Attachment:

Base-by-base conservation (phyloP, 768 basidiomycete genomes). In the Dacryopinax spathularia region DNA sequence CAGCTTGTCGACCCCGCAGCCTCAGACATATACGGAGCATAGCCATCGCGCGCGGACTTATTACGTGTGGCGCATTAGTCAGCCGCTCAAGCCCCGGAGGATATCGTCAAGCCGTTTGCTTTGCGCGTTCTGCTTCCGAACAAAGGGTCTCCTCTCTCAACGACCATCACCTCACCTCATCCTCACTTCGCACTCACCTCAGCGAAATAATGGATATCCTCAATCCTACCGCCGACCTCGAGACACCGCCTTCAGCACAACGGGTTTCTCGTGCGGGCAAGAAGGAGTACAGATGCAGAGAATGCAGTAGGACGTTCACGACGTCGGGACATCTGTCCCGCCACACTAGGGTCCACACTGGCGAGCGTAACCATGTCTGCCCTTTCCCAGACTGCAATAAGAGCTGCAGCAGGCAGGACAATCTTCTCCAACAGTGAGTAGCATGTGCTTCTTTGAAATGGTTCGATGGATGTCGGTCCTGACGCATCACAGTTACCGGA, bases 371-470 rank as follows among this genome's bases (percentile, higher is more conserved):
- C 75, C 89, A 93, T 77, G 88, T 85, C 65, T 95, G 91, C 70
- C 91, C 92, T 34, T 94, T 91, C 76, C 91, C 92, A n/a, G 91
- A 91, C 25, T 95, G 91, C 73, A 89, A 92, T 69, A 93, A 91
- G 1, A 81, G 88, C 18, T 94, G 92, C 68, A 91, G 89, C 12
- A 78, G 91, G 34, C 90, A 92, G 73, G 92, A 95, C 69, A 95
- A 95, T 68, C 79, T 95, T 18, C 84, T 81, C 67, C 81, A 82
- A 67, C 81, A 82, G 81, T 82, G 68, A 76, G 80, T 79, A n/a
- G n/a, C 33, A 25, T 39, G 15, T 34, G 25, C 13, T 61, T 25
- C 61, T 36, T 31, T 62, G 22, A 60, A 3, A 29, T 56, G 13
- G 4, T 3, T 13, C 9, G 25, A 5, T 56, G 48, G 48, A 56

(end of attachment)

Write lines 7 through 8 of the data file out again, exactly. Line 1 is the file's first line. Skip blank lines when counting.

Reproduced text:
- A 95, T 68, C 79, T 95, T 18, C 84, T 81, C 67, C 81, A 82
- A 67, C 81, A 82, G 81, T 82, G 68, A 76, G 80, T 79, A n/a